Sri Lanka bans film it says insults gov’t forces
COLOMBO, Sri Lanka (AP) — Sri Lanka has banned a film about the island nation’s ethnic conflict and civil war because it insults the government and its military, a government spokesman said Monday.
“It’s an illegal film which insults the security forces and the government of Sri Lanka,” said Lakshman Hulugalla, director general of the government’s Media Centre for National Security.
The film, “Flying Fish,” was banned in Sri Lanka because the film’s creators used images of the Sri Lankan military uniform without permission from the Ministry of Defense, said Hulugalla, adding that legal action will be taken against those involved in making the film.
The distribution and screening of the film has been stopped in Sri Lanka, he told reporters.
The film directed by Sri Lankan filmmaker Sanjeewa Pushpakumara had its world premiere in 2011. The film weaves together three narratives set against the backdrop of the civil war that ended in 2009 when the government forces crushed the Tamil Tiger rebels, who were fighting for a separate state for ethnic minority Tamils. The quarter-century-long civil war killed an estimated 80,000 to 100,000 people.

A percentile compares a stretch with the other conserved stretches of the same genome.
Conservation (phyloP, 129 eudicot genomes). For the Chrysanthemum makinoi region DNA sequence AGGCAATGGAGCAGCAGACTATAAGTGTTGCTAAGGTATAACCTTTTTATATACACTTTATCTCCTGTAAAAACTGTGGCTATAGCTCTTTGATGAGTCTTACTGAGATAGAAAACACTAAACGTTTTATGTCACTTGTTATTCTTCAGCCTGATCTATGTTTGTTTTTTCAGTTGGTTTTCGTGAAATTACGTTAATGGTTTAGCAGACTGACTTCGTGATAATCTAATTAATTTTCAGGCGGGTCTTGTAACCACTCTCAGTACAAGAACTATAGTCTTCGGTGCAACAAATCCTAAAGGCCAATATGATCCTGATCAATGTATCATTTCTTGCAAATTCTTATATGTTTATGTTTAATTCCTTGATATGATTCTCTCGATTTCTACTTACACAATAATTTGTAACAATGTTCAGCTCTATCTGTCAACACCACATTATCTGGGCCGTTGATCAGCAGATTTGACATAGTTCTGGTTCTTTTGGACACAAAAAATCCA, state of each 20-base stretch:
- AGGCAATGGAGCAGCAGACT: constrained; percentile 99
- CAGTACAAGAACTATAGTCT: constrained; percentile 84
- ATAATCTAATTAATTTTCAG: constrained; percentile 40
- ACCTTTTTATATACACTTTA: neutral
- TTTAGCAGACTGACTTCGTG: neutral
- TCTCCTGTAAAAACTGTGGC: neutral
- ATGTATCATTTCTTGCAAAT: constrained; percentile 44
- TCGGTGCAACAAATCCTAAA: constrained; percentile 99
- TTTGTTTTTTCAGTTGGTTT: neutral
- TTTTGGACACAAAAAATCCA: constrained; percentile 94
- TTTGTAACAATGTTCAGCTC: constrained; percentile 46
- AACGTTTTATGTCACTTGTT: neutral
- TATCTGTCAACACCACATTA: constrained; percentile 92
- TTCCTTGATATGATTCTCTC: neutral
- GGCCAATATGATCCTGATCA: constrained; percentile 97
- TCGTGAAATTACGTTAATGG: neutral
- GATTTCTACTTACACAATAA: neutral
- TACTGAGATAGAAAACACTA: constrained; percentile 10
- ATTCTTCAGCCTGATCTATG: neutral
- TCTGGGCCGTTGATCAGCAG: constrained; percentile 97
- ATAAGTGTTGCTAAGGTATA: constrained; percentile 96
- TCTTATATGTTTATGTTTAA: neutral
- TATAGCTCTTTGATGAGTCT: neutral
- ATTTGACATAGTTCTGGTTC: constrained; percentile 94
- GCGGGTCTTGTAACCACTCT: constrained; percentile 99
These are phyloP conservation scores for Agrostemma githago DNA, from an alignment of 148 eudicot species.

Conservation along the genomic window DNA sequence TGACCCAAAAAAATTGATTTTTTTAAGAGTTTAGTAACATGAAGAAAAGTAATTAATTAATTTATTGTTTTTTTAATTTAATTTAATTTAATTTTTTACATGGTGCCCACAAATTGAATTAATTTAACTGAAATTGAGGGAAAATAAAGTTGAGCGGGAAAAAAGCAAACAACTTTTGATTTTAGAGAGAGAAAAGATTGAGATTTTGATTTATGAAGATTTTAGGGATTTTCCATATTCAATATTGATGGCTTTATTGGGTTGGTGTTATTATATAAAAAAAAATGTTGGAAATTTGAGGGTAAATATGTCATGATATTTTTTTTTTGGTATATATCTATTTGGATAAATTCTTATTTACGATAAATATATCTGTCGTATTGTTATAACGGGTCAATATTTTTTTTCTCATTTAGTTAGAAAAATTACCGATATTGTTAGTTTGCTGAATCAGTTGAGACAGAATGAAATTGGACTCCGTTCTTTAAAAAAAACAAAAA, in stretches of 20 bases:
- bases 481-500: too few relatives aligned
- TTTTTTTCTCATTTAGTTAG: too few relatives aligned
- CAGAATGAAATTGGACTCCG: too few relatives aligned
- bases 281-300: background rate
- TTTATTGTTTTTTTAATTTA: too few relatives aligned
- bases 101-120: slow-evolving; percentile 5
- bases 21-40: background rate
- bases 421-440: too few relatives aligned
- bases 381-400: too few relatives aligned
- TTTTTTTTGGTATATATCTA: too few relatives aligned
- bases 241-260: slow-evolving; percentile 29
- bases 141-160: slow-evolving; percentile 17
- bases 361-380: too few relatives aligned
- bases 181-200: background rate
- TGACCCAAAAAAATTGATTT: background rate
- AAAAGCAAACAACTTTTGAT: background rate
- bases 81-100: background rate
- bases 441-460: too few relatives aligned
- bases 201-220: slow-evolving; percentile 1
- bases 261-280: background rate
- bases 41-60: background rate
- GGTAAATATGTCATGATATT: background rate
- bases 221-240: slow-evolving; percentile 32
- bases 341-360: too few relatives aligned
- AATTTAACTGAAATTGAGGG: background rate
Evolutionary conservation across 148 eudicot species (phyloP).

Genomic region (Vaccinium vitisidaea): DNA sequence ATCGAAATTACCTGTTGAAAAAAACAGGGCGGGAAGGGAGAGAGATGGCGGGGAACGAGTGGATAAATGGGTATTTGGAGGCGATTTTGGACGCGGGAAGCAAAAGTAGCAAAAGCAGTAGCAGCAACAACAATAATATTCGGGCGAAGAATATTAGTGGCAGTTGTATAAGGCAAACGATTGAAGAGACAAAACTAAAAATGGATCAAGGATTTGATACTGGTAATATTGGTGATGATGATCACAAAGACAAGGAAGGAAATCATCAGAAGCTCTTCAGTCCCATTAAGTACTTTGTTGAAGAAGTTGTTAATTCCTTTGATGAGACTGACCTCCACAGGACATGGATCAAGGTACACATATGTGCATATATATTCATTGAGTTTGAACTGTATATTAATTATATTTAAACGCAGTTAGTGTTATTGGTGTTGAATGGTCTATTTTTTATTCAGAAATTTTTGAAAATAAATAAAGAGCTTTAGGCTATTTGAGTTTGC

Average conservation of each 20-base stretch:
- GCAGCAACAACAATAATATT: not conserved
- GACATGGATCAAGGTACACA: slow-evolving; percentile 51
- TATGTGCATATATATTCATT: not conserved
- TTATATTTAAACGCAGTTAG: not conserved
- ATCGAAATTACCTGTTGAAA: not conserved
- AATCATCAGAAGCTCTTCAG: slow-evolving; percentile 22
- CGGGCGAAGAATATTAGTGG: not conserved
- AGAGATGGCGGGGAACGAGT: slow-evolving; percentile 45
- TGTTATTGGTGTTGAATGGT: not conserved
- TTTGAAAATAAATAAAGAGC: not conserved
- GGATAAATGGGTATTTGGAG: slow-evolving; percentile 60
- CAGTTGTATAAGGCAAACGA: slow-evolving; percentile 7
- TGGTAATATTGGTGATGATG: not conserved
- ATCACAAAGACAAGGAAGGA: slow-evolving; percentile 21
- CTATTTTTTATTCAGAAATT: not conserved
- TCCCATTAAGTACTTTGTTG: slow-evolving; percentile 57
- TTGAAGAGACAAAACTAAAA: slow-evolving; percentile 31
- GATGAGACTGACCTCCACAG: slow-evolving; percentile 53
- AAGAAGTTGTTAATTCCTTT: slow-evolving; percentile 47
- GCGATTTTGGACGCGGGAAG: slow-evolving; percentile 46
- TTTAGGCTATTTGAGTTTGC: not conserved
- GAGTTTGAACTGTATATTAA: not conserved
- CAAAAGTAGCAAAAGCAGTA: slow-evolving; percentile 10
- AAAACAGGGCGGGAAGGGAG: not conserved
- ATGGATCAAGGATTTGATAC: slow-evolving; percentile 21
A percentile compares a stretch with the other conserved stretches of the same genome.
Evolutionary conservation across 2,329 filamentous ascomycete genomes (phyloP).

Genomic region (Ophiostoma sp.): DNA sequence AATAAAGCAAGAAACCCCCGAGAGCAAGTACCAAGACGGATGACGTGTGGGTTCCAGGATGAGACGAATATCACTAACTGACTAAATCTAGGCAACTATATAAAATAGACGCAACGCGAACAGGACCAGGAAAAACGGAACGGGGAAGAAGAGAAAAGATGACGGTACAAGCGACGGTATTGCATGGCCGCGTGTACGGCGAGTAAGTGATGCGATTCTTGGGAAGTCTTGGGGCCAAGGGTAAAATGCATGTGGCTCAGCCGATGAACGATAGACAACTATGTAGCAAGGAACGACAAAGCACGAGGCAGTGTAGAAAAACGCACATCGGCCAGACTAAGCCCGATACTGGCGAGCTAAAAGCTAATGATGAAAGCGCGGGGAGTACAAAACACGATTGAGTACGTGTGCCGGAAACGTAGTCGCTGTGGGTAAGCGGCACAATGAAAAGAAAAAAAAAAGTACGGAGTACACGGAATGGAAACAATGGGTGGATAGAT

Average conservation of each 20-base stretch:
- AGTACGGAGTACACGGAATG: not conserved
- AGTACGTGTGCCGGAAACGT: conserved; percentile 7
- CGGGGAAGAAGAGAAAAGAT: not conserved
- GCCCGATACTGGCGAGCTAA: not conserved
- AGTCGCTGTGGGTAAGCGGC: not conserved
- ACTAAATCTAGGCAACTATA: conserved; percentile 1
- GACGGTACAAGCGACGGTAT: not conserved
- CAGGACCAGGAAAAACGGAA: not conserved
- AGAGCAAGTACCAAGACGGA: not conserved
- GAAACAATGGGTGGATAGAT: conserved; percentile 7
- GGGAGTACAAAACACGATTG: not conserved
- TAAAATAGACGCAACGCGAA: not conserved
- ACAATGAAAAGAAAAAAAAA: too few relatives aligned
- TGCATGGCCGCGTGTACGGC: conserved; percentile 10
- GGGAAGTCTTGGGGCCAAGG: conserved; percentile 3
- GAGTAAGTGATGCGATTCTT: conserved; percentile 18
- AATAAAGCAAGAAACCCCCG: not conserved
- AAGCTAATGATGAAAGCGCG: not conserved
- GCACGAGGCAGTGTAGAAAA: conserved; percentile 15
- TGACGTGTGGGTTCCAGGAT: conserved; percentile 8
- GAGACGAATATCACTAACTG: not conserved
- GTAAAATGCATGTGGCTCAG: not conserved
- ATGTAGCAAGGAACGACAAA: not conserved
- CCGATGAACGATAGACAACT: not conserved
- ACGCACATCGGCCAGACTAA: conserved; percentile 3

Pushpakumara was not immediately available for comment.
Both the Tamil Tigers and government forces have been accused of war crimes during the fighting.
A U.N. investigation showed that the ethnic Sinhalese-dominated government might have killed as many as 40,000 Tamil civilians in the war’s final months.
The government denied that any civilian deaths occurred, but said it would investigate instances of alleged abuses identified by its own war inquiry. A Sri Lankan commission report, released in December 2011, cleared the government forces of wrongdoing.
The government argues that its own investigation should suffice, but international pressure has been growing for an independent investigation into possible war crimes.
In March, the U.N. Human Rights Council approved a U.S.-backed resolution calling on Sri Lanka to more thoroughly investigate alleged war crimes committed by both sides.